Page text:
Skin Burn

Treating Skin Burns

A skin burn is a traumatic injury to the skin caused by a number of different substances and methods, such as hot liquids, flames, chemicals, electrical currents, and radiation. There are various burn treatments that can affect how much damage is healed and how well it recovers. Treatment for burns depends on the depth and degree of the burn, but the goal of any treatment is to reduce pain and avoid infection.

First Aid for Skin Burns

The initial step in skin burns is to offer first aid. This includes immediately cooling the burn area by running cool (not cold) water over it or placing a cool, wet compress on the area for several minutes. Keep the compress wet until you get to a medical professional or call for emergency services. Refrain from using ice. Never apply butter, oil, or other ointments to the burn.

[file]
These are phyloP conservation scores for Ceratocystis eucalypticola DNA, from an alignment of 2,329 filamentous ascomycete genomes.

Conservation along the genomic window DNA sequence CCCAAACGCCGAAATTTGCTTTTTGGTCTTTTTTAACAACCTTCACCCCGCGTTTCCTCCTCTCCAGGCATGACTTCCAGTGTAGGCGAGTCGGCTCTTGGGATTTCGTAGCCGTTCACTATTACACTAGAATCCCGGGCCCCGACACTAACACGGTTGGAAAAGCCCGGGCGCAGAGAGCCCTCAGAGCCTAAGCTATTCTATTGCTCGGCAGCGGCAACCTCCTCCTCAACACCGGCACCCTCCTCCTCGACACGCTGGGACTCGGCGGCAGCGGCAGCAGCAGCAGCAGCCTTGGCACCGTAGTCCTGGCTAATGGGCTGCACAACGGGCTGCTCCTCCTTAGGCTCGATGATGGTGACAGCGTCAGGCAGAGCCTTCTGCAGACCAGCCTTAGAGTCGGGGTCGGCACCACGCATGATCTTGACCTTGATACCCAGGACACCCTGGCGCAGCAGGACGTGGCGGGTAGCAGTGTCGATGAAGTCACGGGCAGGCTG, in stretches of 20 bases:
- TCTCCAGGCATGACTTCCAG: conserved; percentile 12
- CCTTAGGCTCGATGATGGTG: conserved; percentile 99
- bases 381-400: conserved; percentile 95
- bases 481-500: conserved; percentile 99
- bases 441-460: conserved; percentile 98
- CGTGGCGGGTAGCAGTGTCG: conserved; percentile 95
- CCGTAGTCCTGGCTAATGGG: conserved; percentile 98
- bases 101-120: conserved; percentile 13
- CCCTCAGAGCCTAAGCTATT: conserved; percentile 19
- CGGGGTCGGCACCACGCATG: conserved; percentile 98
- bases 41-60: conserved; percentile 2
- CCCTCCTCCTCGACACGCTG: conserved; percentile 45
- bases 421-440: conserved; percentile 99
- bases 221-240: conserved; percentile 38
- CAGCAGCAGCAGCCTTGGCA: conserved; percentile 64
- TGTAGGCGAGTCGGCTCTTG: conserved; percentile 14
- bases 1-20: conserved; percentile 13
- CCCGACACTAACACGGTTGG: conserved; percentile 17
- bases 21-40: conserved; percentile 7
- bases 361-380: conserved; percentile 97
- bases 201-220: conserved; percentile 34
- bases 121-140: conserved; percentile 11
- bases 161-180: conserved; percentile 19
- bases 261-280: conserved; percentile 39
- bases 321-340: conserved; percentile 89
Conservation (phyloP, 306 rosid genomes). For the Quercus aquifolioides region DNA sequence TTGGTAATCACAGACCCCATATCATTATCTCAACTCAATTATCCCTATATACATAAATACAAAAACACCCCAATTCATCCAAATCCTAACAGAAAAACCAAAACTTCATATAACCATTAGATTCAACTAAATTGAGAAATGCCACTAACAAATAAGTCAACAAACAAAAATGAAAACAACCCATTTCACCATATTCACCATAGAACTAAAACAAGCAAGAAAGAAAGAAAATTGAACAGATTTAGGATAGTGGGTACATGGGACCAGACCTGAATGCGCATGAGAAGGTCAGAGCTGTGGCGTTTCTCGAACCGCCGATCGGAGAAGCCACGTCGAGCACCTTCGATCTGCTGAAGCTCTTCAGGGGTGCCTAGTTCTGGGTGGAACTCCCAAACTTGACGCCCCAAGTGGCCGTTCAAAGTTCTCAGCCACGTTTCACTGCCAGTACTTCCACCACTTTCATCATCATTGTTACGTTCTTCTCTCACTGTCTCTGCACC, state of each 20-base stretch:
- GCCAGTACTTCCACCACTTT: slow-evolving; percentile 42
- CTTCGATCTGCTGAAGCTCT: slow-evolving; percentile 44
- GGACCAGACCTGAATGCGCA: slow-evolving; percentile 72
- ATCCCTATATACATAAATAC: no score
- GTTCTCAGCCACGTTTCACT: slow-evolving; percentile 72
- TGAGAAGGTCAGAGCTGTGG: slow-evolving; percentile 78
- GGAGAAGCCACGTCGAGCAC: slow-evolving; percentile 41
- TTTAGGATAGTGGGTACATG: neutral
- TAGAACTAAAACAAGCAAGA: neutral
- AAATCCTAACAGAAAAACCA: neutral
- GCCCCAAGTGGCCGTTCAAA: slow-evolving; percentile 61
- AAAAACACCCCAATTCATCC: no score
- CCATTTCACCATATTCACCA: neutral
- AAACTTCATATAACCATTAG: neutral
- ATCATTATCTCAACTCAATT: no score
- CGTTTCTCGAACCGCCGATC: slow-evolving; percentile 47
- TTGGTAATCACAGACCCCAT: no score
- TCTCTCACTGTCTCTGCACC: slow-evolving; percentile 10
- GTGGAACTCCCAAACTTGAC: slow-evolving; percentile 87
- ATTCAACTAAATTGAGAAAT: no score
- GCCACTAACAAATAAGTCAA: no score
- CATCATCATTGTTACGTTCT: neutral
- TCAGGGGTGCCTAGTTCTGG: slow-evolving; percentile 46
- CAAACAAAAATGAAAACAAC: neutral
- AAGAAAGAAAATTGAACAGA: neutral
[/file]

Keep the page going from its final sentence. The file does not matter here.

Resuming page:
Treatments for Skin Burns

The treatment for skin burns generally depends on the type and severity of the burn:

  • Minor Burns: Treat minor burns with cool compresses and over-the-counter pain relievers for the discomfort. After cooling the burn, cover the area loosely with a sterile gauze bandage. If the area blisters, create a bandage that keeps the area clean and dry.
  • Second-Degree Burns: Depending on the severity, more complex treatment may be used. A doctor may suggest over-the-counter pain relievers and may recommend wearing loose, sterile bandages. Avoid blisters since they can lead to infection.
  • Third-Degree Burns: These burns extend into the fat and require medical attention. Cover the area with a clean, dry cloth until professional medical care is available.

Skin burns can be extremely serious, especially if they are deep or involve a large area of skin. Severe burns may require specialized care, including medicine, therapy, or surgery.